This Arduino-based sound direction locator uses a Pac-Man like ghost that runs towards the direction of the origin of sound. It uses three microphones amplifier modules arranged in a triangle to locate the direction of the sound and an 8×8 LED grid display for output. The Arduino Uno senses the incoming audio levels from the three microphones and moves the ghost in the direction with the loudest sound detected by turning on the appropriate LEDs on the grid.
Arduino sound direction locator
Check out this video showing it in action.
Christmas is over and we are now geared up to say good bye to 2014 and welcome to 2015. Embedded Lab would like to wish all of our readers, supporters, and contributors a very happy and prosperous new year. May 2015 bring you all the great things in your life.
And here is the last discount coupon for this year. The discount offer starts now and will run until Jan 1st, 2015.
15% OFF using the code: 6BCF43D
Applicable to all serial seven segment LED displays, Easy Pulse sensor, and cascadable LED matrix displays.
If you are not familiar with latest Easy Matrix displays, check out this cool Bluetooth controlled scrolling LED matrix display project using these modules.
Scrolling Easy Matrix display with Bluetooth control
Thanks a lot for your support!
Easy Matrix is an easily cascadable 8×8 monochromatic LED dot matrix display module with onboard MAXIM’s MAX7219 LED driver chip. The MAX7219 allows you to drive the LED matrix using only three I/O pins of Arduino or any other microcontroller. The LED matrix module used in Easy Matrix has a bigger dot size (5mm) and has the overall display dimensions of 60.2mm x 60.2mm (2.4″x2.4″). It is easily cascadable in series with the help of precisely aligned male and female header pairs located on the left and right sides of the display module. With lots of freely available Arduino libraries for MAX7219 chip, this module is easy to use in any Arduino project for displaying basic text and animation.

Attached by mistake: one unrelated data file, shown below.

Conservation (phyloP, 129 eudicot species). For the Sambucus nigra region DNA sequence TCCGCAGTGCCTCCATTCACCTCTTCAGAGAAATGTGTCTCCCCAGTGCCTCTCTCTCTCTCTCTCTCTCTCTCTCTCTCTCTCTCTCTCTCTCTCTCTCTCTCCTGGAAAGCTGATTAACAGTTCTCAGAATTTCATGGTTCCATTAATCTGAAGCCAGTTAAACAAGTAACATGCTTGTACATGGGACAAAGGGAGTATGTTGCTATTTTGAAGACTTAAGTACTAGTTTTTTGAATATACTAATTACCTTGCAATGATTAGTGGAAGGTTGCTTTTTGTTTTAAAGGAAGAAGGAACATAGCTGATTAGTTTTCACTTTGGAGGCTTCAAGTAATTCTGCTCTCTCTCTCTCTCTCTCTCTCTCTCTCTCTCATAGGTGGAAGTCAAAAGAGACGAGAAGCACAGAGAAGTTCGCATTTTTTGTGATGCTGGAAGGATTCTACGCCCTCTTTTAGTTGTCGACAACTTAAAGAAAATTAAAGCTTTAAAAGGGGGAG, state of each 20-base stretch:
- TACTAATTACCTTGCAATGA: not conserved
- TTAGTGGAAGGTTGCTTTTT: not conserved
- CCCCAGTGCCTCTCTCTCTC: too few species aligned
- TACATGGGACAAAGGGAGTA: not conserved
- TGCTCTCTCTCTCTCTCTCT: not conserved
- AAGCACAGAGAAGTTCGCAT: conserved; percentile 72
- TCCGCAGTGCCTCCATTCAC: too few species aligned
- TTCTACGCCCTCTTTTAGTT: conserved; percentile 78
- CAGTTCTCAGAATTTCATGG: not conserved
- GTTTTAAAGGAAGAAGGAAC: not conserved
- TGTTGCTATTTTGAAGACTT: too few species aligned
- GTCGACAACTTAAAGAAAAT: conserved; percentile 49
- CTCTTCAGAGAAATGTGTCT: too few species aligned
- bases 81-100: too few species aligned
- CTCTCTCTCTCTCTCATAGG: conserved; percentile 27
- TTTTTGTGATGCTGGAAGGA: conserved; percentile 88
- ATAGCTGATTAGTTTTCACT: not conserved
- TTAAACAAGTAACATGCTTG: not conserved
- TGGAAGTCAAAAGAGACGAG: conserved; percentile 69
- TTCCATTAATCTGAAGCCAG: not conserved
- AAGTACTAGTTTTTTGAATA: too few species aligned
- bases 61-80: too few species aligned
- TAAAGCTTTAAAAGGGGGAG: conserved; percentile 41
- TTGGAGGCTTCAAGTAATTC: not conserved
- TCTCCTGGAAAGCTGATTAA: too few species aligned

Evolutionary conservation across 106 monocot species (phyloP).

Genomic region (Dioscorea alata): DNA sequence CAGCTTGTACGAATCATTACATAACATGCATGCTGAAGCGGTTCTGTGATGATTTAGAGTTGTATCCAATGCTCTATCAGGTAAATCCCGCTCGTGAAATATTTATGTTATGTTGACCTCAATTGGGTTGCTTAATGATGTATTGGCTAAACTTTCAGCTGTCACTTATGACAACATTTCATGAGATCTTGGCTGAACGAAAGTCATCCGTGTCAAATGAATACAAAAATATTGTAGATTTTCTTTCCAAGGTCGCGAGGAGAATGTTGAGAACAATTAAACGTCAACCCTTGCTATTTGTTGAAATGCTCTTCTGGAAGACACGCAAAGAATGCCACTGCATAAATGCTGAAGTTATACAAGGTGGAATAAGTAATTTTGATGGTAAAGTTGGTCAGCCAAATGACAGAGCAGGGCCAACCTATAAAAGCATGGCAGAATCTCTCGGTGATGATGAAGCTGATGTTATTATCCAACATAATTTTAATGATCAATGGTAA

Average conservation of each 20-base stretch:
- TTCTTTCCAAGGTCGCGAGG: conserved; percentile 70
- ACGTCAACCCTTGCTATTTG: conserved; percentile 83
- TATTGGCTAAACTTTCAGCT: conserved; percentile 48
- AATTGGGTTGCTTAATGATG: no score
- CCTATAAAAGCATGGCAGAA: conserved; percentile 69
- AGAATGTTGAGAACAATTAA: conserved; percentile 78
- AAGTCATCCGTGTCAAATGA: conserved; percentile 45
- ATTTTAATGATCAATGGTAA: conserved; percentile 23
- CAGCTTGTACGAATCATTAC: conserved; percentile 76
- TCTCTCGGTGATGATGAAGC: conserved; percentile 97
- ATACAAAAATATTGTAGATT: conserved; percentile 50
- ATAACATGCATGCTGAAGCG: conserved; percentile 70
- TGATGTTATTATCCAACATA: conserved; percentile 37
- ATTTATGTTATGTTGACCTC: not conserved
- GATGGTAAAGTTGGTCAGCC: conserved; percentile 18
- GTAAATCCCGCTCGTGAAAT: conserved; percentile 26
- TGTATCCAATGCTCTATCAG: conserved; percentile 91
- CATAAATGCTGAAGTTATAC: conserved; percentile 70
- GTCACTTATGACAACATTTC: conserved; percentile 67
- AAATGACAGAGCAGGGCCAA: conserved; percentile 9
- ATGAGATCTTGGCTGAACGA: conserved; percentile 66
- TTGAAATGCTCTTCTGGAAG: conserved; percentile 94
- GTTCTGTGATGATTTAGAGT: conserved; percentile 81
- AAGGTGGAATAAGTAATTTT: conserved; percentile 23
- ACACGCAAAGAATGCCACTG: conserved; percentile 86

Easy Matrix: Cascadable LED matrix display module
In Part 1 of this project, we described the construction of Easy Matrix, which is a cascadable 8×8 LED matrix display with MAX7219 chip on board. We developed an Arduino sketch for scrolling text display, whereby the Arduino receives text messages from its serial port and displays the message on a 8×40 LED matrix constructed by daisy-chaining five Easy Matrix modules. The Arduino firmware is also capable of receiving user commands for controlling the scrolling speed and brightness level of the display. In this part, we will discuss about extending the project to cascade 8 Easy Matrix modules and control the display over a Bluetooth connection.
My 3 year old son loves to watch scrolling alphabets and numbers on the display
LED matrix displays are great fun. They are visually charming, and readable from a far viewing distance with a much wider angle of view as compared to many other types of electronics displays. They can display all kinds of information, including text, graphics, and animation. This project is about making a portable Bluetooth-controlled 8×64 monochromatic LED matrix (total 512 LEDs) for displaying scrolling text message. I made this display to use at home parties or other occasions for displaying greeting messages. The text data to be displayed can be sent from a smartphone using the Bluetooth connection. The display is Arduino-controlled and uses the HC-06 Slave Bluetooth transceiver module for receiving data from the smartphone. I am also using the Bluetooth SPP Pro (freely downloadable) App (developed by Jerry.Li) on my HTC One Android smartphone for sending text message to the matrix display. The complete project has got a nice enclosure made by myself using furring strip boards bought from the Home Depot. We looked at a similar project earlier made by Jollyfactory, who used bi-color LED matrices, which required two MAX7219 devices per 8×8 matrix.
Bluetooth-enabled scrolling LED matrix display